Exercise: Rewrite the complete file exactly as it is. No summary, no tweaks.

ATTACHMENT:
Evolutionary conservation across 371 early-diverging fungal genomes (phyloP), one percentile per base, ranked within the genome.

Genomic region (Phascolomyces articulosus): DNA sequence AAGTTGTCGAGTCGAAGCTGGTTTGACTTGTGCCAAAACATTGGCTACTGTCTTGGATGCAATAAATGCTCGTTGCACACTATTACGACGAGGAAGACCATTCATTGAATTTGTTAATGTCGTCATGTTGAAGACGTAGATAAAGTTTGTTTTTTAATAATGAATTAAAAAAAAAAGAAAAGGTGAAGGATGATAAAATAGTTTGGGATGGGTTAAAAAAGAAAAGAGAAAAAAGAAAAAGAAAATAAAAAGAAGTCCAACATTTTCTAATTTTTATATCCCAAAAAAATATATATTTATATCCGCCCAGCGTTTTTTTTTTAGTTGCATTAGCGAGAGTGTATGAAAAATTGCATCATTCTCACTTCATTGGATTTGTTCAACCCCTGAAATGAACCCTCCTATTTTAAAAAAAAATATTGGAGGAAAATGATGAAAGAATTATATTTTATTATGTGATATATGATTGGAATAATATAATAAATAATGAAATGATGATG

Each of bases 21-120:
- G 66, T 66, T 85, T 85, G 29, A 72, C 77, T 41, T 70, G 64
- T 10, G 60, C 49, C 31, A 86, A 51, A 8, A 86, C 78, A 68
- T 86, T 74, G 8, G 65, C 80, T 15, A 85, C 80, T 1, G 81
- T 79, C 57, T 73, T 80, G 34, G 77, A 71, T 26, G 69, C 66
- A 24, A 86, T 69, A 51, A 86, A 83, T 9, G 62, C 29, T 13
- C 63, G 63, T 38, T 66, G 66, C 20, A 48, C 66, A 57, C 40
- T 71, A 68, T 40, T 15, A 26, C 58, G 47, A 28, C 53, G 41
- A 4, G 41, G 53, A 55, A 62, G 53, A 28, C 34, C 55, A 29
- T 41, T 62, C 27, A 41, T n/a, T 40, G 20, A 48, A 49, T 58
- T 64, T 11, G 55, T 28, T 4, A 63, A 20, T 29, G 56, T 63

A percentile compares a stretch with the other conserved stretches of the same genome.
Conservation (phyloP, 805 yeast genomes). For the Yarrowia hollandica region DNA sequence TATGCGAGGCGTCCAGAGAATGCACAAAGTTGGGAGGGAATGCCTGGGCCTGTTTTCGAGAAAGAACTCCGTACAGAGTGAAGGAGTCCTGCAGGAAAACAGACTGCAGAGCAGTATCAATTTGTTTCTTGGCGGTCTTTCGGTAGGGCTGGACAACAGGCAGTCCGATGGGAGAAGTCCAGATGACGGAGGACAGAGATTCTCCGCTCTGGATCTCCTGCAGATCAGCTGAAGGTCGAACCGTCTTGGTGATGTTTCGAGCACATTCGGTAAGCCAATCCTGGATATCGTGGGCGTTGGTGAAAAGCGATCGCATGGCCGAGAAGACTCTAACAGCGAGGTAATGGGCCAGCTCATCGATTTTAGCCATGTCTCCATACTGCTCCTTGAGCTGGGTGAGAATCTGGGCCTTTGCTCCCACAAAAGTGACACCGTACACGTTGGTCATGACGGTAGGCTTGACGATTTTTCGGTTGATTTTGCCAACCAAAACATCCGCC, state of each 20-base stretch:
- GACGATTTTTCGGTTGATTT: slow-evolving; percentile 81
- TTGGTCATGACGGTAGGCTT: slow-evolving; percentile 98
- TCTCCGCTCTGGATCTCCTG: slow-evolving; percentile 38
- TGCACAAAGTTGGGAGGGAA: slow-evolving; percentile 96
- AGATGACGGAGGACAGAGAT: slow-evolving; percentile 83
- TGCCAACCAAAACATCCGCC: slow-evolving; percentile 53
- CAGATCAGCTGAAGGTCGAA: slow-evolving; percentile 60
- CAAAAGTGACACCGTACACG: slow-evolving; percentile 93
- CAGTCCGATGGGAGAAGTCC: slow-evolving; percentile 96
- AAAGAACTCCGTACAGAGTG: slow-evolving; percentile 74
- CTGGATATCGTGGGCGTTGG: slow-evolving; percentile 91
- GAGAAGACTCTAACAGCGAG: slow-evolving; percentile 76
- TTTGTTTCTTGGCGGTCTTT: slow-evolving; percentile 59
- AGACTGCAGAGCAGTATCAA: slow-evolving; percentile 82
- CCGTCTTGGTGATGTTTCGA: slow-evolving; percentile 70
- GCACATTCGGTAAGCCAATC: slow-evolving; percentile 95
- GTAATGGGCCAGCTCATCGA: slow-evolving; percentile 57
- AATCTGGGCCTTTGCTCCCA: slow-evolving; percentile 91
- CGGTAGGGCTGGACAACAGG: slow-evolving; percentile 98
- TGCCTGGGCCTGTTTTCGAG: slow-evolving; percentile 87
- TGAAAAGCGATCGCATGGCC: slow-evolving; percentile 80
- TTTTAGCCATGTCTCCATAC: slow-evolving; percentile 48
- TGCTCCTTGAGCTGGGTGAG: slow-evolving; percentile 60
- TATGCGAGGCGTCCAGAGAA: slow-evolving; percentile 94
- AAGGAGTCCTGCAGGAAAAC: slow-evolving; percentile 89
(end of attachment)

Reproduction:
Evolutionary conservation across 371 early-diverging fungal genomes (phyloP), one percentile per base, ranked within the genome.

Genomic region (Phascolomyces articulosus): DNA sequence AAGTTGTCGAGTCGAAGCTGGTTTGACTTGTGCCAAAACATTGGCTACTGTCTTGGATGCAATAAATGCTCGTTGCACACTATTACGACGAGGAAGACCATTCATTGAATTTGTTAATGTCGTCATGTTGAAGACGTAGATAAAGTTTGTTTTTTAATAATGAATTAAAAAAAAAAGAAAAGGTGAAGGATGATAAAATAGTTTGGGATGGGTTAAAAAAGAAAAGAGAAAAAAGAAAAAGAAAATAAAAAGAAGTCCAACATTTTCTAATTTTTATATCCCAAAAAAATATATATTTATATCCGCCCAGCGTTTTTTTTTTAGTTGCATTAGCGAGAGTGTATGAAAAATTGCATCATTCTCACTTCATTGGATTTGTTCAACCCCTGAAATGAACCCTCCTATTTTAAAAAAAAATATTGGAGGAAAATGATGAAAGAATTATATTTTATTATGTGATATATGATTGGAATAATATAATAAATAATGAAATGATGATG

Each of bases 21-120:
- G 66, T 66, T 85, T 85, G 29, A 72, C 77, T 41, T 70, G 64
- T 10, G 60, C 49, C 31, A 86, A 51, A 8, A 86, C 78, A 68
- T 86, T 74, G 8, G 65, C 80, T 15, A 85, C 80, T 1, G 81
- T 79, C 57, T 73, T 80, G 34, G 77, A 71, T 26, G 69, C 66
- A 24, A 86, T 69, A 51, A 86, A 83, T 9, G 62, C 29, T 13
- C 63, G 63, T 38, T 66, G 66, C 20, A 48, C 66, A 57, C 40
- T 71, A 68, T 40, T 15, A 26, C 58, G 47, A 28, C 53, G 41
- A 4, G 41, G 53, A 55, A 62, G 53, A 28, C 34, C 55, A 29
- T 41, T 62, C 27, A 41, T n/a, T 40, G 20, A 48, A 49, T 58
- T 64, T 11, G 55, T 28, T 4, A 63, A 20, T 29, G 56, T 63

A percentile compares a stretch with the other conserved stretches of the same genome.
Conservation (phyloP, 805 yeast genomes). For the Yarrowia hollandica region DNA sequence TATGCGAGGCGTCCAGAGAATGCACAAAGTTGGGAGGGAATGCCTGGGCCTGTTTTCGAGAAAGAACTCCGTACAGAGTGAAGGAGTCCTGCAGGAAAACAGACTGCAGAGCAGTATCAATTTGTTTCTTGGCGGTCTTTCGGTAGGGCTGGACAACAGGCAGTCCGATGGGAGAAGTCCAGATGACGGAGGACAGAGATTCTCCGCTCTGGATCTCCTGCAGATCAGCTGAAGGTCGAACCGTCTTGGTGATGTTTCGAGCACATTCGGTAAGCCAATCCTGGATATCGTGGGCGTTGGTGAAAAGCGATCGCATGGCCGAGAAGACTCTAACAGCGAGGTAATGGGCCAGCTCATCGATTTTAGCCATGTCTCCATACTGCTCCTTGAGCTGGGTGAGAATCTGGGCCTTTGCTCCCACAAAAGTGACACCGTACACGTTGGTCATGACGGTAGGCTTGACGATTTTTCGGTTGATTTTGCCAACCAAAACATCCGCC, state of each 20-base stretch:
- GACGATTTTTCGGTTGATTT: slow-evolving; percentile 81
- TTGGTCATGACGGTAGGCTT: slow-evolving; percentile 98
- TCTCCGCTCTGGATCTCCTG: slow-evolving; percentile 38
- TGCACAAAGTTGGGAGGGAA: slow-evolving; percentile 96
- AGATGACGGAGGACAGAGAT: slow-evolving; percentile 83
- TGCCAACCAAAACATCCGCC: slow-evolving; percentile 53
- CAGATCAGCTGAAGGTCGAA: slow-evolving; percentile 60
- CAAAAGTGACACCGTACACG: slow-evolving; percentile 93
- CAGTCCGATGGGAGAAGTCC: slow-evolving; percentile 96
- AAAGAACTCCGTACAGAGTG: slow-evolving; percentile 74
- CTGGATATCGTGGGCGTTGG: slow-evolving; percentile 91
- GAGAAGACTCTAACAGCGAG: slow-evolving; percentile 76
- TTTGTTTCTTGGCGGTCTTT: slow-evolving; percentile 59
- AGACTGCAGAGCAGTATCAA: slow-evolving; percentile 82
- CCGTCTTGGTGATGTTTCGA: slow-evolving; percentile 70
- GCACATTCGGTAAGCCAATC: slow-evolving; percentile 95
- GTAATGGGCCAGCTCATCGA: slow-evolving; percentile 57
- AATCTGGGCCTTTGCTCCCA: slow-evolving; percentile 91
- CGGTAGGGCTGGACAACAGG: slow-evolving; percentile 98
- TGCCTGGGCCTGTTTTCGAG: slow-evolving; percentile 87
- TGAAAAGCGATCGCATGGCC: slow-evolving; percentile 80
- TTTTAGCCATGTCTCCATAC: slow-evolving; percentile 48
- TGCTCCTTGAGCTGGGTGAG: slow-evolving; percentile 60
- TATGCGAGGCGTCCAGAGAA: slow-evolving; percentile 94
- AAGGAGTCCTGCAGGAAAAC: slow-evolving; percentile 89